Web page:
I completed a total of 5.5 weeks of external radiation, a total of 7 doses of Cisplatin and two brachytherapy radiation treatments that lasted about 48 hours each and required a hospital admission each time. The chemo-radiation was tolerable. I did better than I thought I would, and I continued to work intermittently throughout. The brachytherapy treatments were a nightmare for me mentally. To lay almost completely flat in bed for 48 hours at a time, to not really sleep much for 48 hours, to not be able to move yourself without the nurses rolling you off your back every now and then for a few seconds, to not get comfortable despite the pain pump and constant pain medicine, and to feel isolated being in a lead-lined room and having visitors leave every hour for 10 minutes at a time is rough. But I survived, and fortunately, had an amazing response to treatment.

How I felt after treatment: The first couple of days after I completed my treatment were difficult emotionally. I started actually processing what I just went through and what happened to my body. I also had a lot of anger with my gynecologist that had been following me closely for so many years because I felt like she did something wrong. As time went on and as my body recovered, I was able to fully process what happened and what I went through. I am incredibly fortunate to only have a few long term side effects from treatment (so far) including ringing in my ears from the chemo (which isn't common with a low dose of cisplatin), and physical changes from radiation which make sex not as enjoyable anymore. I'm not a fan of the dilator, but we do what we have to do! The most difficult thing I am dealing with after treatment is that I am now post-menopausal. One week after my last brachytherapy, my very last treatment, I started having hot flashes. Between hot flashes, no periods since starting chemo, vaginal dryness, irritability, insomnia, I figured that menopause was the likely scenario. My doctors checked some lab work, and it showed that I was the age of 32 and despite our best efforts. I am now on birth control for hormones, so I feel better overall, but still have some effects of menopause.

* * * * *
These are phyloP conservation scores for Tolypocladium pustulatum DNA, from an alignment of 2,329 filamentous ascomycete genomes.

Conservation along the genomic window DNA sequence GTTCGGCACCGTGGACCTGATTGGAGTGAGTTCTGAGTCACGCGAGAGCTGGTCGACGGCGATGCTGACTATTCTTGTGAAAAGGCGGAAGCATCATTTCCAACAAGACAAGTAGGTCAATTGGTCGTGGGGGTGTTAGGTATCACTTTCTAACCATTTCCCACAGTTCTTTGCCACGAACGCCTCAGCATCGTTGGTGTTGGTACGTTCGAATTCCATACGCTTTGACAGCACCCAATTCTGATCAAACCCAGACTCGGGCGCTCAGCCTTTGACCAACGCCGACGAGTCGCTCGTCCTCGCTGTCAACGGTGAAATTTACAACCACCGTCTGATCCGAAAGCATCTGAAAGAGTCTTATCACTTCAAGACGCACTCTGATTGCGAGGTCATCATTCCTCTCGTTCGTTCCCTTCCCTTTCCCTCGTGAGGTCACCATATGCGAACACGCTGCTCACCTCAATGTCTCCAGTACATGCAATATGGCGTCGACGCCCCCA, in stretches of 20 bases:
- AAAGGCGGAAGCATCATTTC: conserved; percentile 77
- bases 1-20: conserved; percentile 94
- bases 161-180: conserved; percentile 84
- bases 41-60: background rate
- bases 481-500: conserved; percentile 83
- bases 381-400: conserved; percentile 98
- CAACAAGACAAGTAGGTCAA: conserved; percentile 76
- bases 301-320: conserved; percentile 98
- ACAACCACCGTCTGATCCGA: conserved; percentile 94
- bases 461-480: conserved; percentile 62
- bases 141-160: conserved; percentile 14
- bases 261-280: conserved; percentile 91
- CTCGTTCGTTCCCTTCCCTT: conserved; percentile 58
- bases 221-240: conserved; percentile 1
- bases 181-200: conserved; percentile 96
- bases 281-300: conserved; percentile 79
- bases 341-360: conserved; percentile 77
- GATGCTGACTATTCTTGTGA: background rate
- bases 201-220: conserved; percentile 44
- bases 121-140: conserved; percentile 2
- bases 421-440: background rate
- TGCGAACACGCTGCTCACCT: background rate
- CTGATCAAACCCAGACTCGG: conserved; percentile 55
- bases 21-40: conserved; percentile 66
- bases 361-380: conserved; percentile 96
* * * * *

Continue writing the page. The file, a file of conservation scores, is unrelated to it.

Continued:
What was most difficult for me: To my surprise, the most difficult thing about all of this has been losing my fertility. I never dreamed how much of an impact that would have on me. I think I can say that is the most difficult thing for me because I had such a good outcome with treatment and my cancer is gone. Six months after my treatment has been completed, it is something I continue to think about and struggle to accept every day. I constantly go back and think about what I could have done differently- not because I can change anything at this point, but because I want to be able to educate and advocate for my patients and help them in making timely choices about their fertility options before they start their treatment.

I wish I had been more aggressive about pursuing egg preservation the day I met with the fertility team after my diagnosis. I would have done it right away, despite the costs and whether or not I would ever need them or not- I would have done it "just in case," as insurance. Alternatively, I would have asked to see the fertility team one more time after I found out I needed chemo/radiation, just to see if there was any other viable option out there. But I didn't and it's a done deal. So I continue to work every day on figuring out how to accept this. I do look forward to one day starting a family through adoption or using an egg donor and surrogate.

Where I am today: I'm still mentally and physically adjusting to my "new normal"- to the long term effects from treatment, to menopause, to infertility and grief, to figuring out how best to take care of myself, to understanding the cancer could come back, and to figuring out what I want to do with this experience. I have come a long way over the past six months since treatment finished. Most things in my life are back to normal, thank goodness, but there are also other things that will take more time. It's up to me to be patient.